Recommendations for Working with Bilingual Toddlers with Language Delay
Last Friday on the podcast I hosted a fantastic guest, speech-language pathologist Becky Green. Her specialty is working with bilingual toddlers with language delay. The information she shared included this TAKE AWAY message:
Learning two languages does not contribute to a child’s language delay.
In other words, this research confirmed that growing up in a bilingual home DOES NOT make a child’s language delay worse. Actually, experts now believe that simultaneous exposure to both languages may be beneficial rather than harmful (Pena 2016). An additional study Becky cited confirmed that preschoolers with language delays due to autism and Down syndrome speak two languages just as well as their peers with autism or Down syndrome who only speak one language.
Based on results of studies in the last few years, researchers have realized that some advice we offered parents of bilingual toddlers with language delay is now outdated. SLPs should steer clear of making these recommendations:
Stick to one language.
In the past we recommended that parents pick one language and use that language exclusively when talking with their child with a language delay. The rationale was to SIMPLIFY the language a child hears since there’s a problem with how the child understands, processes, and speaks. While that advice was certainly well-intentioned, research does not support that exposure to only one language will eliminate or reduce language delay. Actually, this confirms what we’ve known for a long time – a language delay in one language means a language delay in other languages too. We need to make sure we tell parents that being bilingual did not “cause” the delay.
We advised parents to translate most of what they talked about with a child in both languages the child is learning. For example, a parent may have said, “La casa es grande! The house is big!” This practice is no longer recommended. Studies say that the child’s little brain is busy detecting differences between the languages, rather than absorbing (and truly understanding!) the words she’s hearing. The better advice is to talk about what you are doing, even using both languages, but without translating back and forth. That’s good news! Simultaneous translation was incredibly frustrating for many families I’ve worked with – and me too!! It seemed to interrupt the natural flow of conversation. That’s a communication-killer.
In case you’re an SLP or another therapist and feeling guilty because you’ve made these recommendations to families, maybe even yesterday, stop! Don’t beat yourself up. Now that you know what is current and evidence-based, pivot. Adjust your advice. If it makes you feel any better, I’ve made these mistakes too. And now I won’t 🙂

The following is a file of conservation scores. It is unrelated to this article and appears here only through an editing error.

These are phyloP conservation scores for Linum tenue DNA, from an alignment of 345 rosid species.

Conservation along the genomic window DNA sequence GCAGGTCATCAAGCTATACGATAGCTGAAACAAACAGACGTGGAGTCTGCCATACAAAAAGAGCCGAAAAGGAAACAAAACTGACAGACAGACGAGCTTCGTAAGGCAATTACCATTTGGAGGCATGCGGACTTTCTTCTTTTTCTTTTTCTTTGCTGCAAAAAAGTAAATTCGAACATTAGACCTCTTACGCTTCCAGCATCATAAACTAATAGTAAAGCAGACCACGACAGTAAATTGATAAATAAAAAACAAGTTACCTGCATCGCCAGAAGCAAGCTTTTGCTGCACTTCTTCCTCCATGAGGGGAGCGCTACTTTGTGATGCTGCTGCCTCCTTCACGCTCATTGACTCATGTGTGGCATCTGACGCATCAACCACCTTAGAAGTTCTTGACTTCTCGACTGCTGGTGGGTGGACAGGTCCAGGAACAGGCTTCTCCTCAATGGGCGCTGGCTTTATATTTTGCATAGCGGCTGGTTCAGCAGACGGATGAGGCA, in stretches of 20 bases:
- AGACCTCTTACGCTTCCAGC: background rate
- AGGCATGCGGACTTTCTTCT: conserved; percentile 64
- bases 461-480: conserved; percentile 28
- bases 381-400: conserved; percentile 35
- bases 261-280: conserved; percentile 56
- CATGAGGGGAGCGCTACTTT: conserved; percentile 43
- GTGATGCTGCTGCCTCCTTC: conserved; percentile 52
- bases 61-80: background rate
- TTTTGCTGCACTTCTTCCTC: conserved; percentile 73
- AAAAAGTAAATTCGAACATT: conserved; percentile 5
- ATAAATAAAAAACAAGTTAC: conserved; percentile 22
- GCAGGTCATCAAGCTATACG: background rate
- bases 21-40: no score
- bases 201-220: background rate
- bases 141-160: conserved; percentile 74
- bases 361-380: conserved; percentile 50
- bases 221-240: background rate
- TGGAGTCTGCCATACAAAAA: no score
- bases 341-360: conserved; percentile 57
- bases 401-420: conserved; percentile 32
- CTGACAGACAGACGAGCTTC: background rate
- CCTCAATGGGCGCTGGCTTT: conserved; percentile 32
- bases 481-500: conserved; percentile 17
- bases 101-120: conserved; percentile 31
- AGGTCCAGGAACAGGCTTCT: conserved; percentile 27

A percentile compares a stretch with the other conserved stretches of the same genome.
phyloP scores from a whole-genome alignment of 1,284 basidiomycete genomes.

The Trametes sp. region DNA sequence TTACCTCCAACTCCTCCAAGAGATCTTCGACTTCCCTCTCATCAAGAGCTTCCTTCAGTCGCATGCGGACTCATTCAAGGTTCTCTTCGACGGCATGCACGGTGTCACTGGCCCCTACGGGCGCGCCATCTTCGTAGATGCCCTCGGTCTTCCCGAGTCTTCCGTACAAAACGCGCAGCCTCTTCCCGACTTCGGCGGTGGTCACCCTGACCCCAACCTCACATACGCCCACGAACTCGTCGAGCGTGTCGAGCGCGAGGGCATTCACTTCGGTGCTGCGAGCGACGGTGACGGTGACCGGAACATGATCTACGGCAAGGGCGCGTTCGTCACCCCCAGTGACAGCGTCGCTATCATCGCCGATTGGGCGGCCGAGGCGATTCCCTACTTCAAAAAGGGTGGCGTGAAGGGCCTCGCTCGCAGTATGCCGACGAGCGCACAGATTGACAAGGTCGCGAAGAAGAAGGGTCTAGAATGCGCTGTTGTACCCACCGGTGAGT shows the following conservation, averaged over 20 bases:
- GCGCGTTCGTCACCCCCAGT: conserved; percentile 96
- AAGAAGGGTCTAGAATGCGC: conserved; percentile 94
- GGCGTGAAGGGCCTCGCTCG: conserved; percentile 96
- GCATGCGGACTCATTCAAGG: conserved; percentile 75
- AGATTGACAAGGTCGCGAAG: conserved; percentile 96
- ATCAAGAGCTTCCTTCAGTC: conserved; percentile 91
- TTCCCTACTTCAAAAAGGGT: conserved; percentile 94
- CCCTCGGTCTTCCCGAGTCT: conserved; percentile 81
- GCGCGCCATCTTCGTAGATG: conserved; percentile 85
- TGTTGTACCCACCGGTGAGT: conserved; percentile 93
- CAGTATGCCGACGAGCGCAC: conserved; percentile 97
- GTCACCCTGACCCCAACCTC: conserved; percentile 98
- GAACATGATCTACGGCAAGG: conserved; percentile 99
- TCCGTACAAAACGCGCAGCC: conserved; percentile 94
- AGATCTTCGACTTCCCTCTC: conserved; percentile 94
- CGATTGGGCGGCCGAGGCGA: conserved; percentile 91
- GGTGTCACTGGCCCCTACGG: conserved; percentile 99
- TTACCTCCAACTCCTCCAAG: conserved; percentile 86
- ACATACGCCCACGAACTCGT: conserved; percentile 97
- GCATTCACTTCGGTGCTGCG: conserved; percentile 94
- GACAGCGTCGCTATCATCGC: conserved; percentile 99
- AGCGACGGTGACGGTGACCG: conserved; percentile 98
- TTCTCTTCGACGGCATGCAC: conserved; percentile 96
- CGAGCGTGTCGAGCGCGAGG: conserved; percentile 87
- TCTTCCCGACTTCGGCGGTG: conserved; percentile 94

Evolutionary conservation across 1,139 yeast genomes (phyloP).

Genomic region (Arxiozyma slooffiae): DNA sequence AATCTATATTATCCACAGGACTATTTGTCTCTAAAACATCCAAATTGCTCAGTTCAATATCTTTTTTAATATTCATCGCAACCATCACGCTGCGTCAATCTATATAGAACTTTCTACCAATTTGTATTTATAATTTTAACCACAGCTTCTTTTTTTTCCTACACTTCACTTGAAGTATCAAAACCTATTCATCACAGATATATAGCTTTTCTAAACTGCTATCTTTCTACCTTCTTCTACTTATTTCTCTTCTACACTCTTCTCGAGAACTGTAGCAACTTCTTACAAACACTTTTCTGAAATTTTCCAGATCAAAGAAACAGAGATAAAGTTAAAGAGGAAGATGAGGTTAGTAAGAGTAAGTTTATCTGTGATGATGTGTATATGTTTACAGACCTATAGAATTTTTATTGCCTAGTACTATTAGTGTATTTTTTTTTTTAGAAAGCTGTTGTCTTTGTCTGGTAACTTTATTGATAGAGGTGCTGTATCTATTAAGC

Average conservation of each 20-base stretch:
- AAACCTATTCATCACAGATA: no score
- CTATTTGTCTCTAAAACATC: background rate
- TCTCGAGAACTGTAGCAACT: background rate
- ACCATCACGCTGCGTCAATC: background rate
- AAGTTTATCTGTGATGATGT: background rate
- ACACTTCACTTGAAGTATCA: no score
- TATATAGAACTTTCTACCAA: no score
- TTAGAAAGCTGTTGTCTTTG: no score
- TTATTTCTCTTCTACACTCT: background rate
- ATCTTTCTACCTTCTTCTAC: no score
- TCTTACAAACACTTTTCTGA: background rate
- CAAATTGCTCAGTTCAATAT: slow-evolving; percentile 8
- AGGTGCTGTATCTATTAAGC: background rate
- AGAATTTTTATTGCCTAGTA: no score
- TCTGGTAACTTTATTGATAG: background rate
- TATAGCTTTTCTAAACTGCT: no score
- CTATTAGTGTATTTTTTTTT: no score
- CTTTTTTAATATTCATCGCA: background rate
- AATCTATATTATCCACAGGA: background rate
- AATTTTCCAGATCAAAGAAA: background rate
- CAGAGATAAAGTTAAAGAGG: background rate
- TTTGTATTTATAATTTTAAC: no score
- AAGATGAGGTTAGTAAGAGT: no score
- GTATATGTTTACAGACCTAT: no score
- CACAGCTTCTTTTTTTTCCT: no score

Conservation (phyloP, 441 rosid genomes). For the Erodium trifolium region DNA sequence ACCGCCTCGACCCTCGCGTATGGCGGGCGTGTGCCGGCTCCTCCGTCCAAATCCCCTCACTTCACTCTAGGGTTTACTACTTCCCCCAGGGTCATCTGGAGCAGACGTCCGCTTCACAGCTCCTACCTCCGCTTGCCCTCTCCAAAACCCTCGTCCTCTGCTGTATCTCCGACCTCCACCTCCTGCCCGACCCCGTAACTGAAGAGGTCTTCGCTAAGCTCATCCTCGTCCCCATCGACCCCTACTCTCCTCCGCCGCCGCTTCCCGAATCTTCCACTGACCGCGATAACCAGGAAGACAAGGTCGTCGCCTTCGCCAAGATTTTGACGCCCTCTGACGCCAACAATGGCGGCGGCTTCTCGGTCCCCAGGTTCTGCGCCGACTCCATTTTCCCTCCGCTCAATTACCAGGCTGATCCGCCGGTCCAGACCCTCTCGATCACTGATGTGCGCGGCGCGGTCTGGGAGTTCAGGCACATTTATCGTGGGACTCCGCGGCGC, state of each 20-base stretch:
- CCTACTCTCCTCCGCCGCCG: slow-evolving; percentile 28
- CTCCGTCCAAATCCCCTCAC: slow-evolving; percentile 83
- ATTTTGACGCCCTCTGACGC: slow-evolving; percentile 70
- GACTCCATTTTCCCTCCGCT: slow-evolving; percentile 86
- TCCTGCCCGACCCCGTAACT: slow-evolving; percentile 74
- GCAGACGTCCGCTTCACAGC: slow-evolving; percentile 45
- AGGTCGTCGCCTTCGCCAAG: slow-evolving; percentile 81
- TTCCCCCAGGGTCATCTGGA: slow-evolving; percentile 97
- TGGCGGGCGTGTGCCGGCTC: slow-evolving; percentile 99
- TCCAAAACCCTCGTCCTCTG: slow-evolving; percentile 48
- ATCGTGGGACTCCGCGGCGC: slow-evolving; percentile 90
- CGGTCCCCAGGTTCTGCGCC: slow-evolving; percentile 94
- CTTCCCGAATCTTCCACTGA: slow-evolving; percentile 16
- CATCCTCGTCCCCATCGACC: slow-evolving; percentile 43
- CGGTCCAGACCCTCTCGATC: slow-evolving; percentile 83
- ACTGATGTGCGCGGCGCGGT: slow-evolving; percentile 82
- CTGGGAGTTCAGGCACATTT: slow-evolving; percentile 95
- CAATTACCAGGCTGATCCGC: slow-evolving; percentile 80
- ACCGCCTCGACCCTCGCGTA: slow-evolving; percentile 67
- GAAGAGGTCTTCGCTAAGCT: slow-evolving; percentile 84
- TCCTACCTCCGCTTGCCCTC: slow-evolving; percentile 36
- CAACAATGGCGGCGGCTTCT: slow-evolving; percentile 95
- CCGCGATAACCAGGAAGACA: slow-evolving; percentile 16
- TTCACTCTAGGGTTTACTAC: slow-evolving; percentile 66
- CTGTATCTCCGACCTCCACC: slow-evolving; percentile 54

Other great reminders we discussed on the show:
A red flag is a red flag is a red flag… no matter how many languages you speak!
Things like limited eye contact and difficulty interacting with others is NOT due to learning more than one language. Significant delays must NOT be attributed to learning more than one language. Becky gave an example of an SLP who said that it was normal for a 3 year old living in a bilingual home to use only 15 words.
Milestones are actually consistent across languages. A two year old who speaks English or Spanish or French, or even all 3 languages, should be talking in short, two-word phrases by age 2!
In light of that information, let’s revisit the previous example Becky mentioned for the 3 year old with only 15 words. There’s much, much more going on with that child than hearing more than one language at home! Although we used to believe that mild expressive delays were the norm for children learning more than one language, this is not supported by current findings.
Real life is better for teaching language than ANY OTHER ACTIVITY.
I talk about this everyday and I’ll continue in this post! Kids learn how to talk from PEOPLE, not toys, or a TV show, or an app. On the show Becky cited a study that confirmed that babies watching Chinese speakers on a video did NOT learn the subtleties of language that babies did who were face-to-face with Chinese speakers.
So….screen time, even an educational show or game, is NEVER a substitute for one-on-one time with a FUN adult!
Help a child learn to understand and use language by talking as you play, do household chores, run errands, or just hang out together. The very best way to teach language by using language all day, every day!
What else can parents do to support a bilingual child with a language delay?
Continue to follow strategies recommended by your SLP anytime you’re talking with a child who has a language delay. These include: